Designing an enclosure is fraught with danger. There are the obvious limitations and expectations. It must be high enough to fit a stomp switch. It must be wide enough to fit input and output jacks. It must fit my existing (and new) PCB's etc.
But it also must play well with other pedals on a board.
All of my current pedals have top mounted input/DC/output jacks and are either flat top or slanted top boxes. Slant top boxes are good but make it hard to run pedals above them on a board as the height of the box, with knobs makes them quite high.
Running input/output jacks on the side can be good but they can get caught up with other side mount pedals so you can't run them closely together. Where do you put the DC input ?
The height of my flat top "signature" box works well with most of these requirements and fits all of my hardware perfectly. That's how I designed it. So, That was my height.
I narrowed the enclosure down to the same width as the classic "MXR" Hammond style aluminium enclosure, also used by MANY custom builders. This is wide enough to run all my hardware but isn't long enough to fit some of my current (and future) PCB's in landscape so I extended the length to the same as a BOSS/Ibanez pedal which gave me enough room for everything.
I moved the input/output jacks down the side so they sit below the standard BOSS/Ibanez/MXR etc jacks and then ran the DC input right near the top corner so it doesn't foul with these IN/OUT jacks and is easily accessible from along the top where most people run their power supplies.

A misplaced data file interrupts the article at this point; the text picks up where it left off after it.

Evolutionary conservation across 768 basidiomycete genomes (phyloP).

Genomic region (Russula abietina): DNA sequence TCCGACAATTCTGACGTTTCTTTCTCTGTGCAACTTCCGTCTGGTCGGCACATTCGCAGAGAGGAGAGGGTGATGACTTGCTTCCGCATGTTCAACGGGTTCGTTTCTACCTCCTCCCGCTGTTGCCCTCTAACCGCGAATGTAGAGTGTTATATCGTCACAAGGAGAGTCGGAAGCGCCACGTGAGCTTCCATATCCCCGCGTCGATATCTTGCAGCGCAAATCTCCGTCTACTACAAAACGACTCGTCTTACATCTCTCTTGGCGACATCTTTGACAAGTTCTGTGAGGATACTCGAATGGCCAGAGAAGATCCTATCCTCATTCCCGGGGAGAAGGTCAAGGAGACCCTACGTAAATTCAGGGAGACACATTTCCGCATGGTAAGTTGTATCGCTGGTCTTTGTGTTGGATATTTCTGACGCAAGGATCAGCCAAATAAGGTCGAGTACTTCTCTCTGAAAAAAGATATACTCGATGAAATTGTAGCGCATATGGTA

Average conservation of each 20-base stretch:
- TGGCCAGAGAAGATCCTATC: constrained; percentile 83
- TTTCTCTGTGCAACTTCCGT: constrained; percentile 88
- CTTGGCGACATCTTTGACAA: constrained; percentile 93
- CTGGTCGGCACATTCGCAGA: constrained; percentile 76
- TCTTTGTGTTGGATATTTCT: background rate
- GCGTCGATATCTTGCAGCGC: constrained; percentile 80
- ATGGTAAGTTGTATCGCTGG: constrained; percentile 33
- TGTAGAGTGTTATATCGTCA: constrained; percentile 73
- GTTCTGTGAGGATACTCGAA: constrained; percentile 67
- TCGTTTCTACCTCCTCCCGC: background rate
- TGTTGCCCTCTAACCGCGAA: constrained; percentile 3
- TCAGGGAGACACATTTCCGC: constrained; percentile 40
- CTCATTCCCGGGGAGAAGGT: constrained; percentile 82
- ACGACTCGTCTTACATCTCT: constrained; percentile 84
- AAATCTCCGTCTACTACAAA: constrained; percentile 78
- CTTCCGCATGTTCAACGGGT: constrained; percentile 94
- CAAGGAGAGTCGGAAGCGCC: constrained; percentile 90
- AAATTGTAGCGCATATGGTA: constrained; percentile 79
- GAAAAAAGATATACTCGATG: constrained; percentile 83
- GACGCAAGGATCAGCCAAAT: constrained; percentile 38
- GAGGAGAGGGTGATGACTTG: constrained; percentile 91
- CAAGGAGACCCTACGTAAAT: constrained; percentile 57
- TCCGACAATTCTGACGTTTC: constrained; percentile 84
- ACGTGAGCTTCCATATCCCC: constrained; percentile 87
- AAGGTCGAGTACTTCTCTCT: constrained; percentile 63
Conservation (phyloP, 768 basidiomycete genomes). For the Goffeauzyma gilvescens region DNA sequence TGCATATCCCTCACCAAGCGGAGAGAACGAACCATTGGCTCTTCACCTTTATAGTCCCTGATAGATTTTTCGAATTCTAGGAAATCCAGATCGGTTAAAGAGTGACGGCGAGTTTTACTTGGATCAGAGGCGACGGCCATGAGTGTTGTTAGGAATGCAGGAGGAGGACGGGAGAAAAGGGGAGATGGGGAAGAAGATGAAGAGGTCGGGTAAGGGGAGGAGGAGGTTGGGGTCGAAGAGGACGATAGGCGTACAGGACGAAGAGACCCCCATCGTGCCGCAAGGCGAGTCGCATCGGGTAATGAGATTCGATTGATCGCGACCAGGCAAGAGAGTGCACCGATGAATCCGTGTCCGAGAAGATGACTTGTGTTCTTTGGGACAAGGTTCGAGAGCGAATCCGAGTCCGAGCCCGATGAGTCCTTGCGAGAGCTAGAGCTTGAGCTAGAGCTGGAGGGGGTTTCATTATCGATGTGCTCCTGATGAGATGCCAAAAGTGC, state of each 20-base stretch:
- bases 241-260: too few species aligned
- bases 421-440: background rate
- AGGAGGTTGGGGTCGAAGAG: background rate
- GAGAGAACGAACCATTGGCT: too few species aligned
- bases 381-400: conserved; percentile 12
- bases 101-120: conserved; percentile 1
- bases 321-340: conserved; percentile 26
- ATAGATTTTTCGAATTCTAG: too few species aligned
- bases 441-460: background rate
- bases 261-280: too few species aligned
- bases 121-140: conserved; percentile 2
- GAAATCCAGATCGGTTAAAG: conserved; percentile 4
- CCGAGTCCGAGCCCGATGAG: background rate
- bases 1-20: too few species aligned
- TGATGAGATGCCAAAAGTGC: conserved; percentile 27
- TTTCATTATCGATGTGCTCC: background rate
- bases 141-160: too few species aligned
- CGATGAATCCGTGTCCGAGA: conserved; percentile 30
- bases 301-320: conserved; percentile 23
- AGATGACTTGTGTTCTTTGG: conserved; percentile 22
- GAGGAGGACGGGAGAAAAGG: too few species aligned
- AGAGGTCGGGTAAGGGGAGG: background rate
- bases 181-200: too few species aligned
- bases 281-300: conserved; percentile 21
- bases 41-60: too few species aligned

Without the slant top, and with lower profile knobs I can now keep the overall height below that of a standard BOSS or the 125B enclosure commonly used by many custom builders, which means it can run on a board in front of these pedals without hindering their operation.
This new Tym enclosure is not only more pedal board friendly it can run (nearly) any pedal I currently make in some form meaning custom work should be a breeze and it has room for future designs and "double circuit" versions of some of my stuff.
While no enclosure is perfect for all types of boards these should slide into existing pedal boards fairly easily and work well with other sizes. The landscape version is quite shallow and can be used where there is not enough room for a full portrait style pedal and these boxes can be optioned without switches with two (or even three) Tym effects inside for use with bypass switches.
All of these will use the same high quality components as my other pedals and will be all hand made right here in my workshop as per usual. All these "new" circuits will be in these heavy duty custom made stainless steel enclosures with BRIGHT blue LED's as standard.
More info on the actual circuits will be available soon but none of these are the same circuit as any of my current clones or signature pedals.
These prototypes will be left in the shop for people to try out and give feedback on while I finalize artwork and enclosures.